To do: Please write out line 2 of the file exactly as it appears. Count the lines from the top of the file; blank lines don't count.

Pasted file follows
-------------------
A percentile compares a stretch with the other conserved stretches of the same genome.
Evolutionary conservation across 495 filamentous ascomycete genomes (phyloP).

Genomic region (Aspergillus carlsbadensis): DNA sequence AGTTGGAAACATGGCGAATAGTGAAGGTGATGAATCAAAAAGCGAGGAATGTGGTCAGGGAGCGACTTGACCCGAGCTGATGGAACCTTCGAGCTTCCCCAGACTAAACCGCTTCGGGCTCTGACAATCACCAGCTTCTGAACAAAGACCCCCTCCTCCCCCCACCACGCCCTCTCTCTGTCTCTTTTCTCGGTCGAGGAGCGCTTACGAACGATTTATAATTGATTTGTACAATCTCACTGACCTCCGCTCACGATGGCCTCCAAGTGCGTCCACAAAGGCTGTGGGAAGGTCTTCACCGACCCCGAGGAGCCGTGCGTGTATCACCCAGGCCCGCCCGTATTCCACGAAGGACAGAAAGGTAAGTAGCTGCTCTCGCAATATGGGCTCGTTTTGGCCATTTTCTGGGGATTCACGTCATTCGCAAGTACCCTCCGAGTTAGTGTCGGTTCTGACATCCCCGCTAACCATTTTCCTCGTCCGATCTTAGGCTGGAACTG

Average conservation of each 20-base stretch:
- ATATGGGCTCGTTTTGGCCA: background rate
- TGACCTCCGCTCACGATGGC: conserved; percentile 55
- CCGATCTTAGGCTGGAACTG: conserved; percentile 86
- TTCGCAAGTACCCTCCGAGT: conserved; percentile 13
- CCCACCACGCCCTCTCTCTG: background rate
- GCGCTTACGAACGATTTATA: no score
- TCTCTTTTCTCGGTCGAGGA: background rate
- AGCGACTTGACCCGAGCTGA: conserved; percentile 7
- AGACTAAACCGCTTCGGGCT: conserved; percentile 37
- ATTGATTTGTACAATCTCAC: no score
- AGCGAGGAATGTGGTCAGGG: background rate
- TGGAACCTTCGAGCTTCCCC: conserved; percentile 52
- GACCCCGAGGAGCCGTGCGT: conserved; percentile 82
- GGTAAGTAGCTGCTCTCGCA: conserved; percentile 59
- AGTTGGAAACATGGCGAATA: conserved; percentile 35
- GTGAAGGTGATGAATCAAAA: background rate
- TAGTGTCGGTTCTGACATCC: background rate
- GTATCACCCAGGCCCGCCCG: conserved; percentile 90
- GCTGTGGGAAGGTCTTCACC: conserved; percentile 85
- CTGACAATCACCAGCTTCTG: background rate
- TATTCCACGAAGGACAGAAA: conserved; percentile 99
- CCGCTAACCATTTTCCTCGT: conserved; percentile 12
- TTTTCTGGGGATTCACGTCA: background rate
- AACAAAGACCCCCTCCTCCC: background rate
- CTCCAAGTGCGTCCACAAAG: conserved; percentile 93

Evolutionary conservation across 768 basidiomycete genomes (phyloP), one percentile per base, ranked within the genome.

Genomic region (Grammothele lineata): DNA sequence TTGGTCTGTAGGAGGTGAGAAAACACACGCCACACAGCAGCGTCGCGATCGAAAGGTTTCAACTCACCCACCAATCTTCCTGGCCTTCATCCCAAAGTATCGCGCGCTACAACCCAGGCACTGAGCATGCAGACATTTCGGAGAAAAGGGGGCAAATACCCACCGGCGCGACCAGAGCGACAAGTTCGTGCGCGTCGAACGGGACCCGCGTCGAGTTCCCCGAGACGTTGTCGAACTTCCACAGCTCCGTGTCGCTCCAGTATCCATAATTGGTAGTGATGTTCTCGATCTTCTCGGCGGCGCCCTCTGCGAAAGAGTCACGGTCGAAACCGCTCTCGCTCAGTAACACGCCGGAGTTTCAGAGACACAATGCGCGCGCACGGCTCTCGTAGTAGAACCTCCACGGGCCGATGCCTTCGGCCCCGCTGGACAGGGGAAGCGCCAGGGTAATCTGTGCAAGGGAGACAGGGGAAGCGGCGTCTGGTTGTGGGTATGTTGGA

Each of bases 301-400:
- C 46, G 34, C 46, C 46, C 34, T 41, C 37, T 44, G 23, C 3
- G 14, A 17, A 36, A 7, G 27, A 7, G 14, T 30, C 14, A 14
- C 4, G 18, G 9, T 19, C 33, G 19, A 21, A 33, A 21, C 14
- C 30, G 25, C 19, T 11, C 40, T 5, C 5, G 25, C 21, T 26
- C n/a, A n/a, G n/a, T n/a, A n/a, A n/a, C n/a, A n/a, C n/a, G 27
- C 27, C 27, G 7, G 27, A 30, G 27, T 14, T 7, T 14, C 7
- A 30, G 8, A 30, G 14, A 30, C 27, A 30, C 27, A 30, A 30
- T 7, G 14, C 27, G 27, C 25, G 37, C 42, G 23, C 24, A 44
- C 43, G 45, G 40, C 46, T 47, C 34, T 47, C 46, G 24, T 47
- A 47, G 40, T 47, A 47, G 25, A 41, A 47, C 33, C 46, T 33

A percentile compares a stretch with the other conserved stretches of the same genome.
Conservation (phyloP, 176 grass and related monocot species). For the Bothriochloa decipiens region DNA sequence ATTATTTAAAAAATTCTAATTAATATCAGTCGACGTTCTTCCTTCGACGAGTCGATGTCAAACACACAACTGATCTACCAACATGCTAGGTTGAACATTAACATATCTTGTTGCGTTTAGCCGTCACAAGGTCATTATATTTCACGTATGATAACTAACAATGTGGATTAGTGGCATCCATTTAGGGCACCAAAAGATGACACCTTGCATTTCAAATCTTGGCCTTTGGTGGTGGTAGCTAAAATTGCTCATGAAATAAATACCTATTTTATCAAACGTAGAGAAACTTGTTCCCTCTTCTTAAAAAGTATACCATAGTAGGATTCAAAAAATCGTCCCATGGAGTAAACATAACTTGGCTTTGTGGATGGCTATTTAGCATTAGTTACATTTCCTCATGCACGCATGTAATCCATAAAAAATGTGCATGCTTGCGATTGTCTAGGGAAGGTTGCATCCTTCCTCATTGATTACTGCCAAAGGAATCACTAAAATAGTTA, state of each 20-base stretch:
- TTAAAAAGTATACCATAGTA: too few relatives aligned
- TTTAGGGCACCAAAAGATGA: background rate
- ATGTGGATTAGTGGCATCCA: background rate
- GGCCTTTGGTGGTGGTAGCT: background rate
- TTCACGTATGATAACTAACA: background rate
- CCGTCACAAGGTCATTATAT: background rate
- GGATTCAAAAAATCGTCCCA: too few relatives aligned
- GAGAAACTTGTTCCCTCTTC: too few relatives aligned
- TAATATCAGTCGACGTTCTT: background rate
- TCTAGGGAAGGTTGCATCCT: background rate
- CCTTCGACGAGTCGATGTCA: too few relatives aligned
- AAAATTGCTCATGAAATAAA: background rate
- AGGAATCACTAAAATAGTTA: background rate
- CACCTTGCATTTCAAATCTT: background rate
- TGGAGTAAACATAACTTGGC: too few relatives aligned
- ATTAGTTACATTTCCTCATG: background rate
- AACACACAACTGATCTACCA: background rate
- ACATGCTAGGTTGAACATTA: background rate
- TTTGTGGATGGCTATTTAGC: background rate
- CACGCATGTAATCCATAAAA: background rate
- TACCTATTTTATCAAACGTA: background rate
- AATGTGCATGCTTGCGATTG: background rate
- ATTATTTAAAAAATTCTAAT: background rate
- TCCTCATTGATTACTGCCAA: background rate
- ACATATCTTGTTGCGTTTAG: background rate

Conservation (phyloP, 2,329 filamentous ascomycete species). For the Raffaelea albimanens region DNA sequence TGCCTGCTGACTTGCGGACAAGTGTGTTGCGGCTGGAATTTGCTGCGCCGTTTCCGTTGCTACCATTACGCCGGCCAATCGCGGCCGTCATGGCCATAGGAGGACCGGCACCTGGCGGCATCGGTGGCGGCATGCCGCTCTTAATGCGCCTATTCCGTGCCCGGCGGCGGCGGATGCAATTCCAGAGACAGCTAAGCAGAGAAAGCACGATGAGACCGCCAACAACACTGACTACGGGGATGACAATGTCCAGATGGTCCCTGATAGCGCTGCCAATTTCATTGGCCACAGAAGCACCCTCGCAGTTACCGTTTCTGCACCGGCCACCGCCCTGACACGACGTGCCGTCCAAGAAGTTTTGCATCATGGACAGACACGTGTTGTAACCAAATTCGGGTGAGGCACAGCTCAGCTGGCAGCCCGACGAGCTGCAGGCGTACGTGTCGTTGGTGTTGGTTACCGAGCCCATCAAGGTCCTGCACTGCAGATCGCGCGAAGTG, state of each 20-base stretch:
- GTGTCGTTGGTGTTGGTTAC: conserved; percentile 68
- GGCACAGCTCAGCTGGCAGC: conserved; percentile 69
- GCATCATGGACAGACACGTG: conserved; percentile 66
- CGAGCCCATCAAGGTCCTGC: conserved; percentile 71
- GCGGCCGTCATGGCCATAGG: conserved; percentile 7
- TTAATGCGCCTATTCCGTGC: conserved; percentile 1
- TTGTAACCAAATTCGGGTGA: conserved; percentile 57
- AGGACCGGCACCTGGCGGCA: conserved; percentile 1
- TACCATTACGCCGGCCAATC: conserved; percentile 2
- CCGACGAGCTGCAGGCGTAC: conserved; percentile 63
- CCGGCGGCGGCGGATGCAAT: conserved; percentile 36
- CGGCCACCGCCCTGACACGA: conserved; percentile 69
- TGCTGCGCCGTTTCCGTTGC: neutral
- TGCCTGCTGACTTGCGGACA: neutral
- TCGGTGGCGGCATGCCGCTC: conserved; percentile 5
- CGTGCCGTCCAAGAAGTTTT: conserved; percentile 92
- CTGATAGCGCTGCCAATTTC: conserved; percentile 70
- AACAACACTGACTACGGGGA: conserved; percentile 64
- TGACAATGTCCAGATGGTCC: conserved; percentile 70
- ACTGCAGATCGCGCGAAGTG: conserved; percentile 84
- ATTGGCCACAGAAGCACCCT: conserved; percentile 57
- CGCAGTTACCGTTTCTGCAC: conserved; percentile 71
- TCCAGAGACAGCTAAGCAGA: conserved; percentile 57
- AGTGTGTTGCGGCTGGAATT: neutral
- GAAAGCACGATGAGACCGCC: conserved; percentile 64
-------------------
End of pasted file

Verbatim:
Evolutionary conservation across 495 filamentous ascomycete genomes (phyloP).